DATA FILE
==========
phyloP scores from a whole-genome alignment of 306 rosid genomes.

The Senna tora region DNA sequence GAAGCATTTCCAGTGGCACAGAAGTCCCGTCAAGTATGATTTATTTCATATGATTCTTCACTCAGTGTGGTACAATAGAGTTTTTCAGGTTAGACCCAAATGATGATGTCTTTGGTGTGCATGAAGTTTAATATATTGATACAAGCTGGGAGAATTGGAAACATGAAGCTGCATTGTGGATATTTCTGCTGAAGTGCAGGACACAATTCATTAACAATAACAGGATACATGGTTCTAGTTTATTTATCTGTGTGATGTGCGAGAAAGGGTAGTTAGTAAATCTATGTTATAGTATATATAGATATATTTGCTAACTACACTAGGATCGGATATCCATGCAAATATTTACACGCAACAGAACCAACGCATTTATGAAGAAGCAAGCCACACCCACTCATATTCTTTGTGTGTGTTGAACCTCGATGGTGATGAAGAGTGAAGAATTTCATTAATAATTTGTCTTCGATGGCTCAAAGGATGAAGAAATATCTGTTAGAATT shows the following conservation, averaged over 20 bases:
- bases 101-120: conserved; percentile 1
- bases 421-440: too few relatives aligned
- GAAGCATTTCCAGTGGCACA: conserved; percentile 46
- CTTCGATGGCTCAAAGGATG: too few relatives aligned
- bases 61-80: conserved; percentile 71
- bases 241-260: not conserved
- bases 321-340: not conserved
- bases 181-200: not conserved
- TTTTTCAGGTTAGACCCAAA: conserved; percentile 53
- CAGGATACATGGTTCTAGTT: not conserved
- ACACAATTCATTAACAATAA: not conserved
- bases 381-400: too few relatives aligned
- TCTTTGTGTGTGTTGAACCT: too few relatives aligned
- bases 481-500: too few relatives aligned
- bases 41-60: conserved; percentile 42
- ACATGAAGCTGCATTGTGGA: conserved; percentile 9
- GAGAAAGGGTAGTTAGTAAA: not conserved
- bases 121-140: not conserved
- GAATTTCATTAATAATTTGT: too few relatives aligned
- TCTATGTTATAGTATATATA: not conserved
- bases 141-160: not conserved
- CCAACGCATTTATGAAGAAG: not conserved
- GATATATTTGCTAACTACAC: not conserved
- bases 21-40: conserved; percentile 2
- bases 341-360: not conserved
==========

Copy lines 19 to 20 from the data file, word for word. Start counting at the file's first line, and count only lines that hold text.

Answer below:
- GAGAAAGGGTAGTTAGTAAA: not conserved
- bases 121-140: not conserved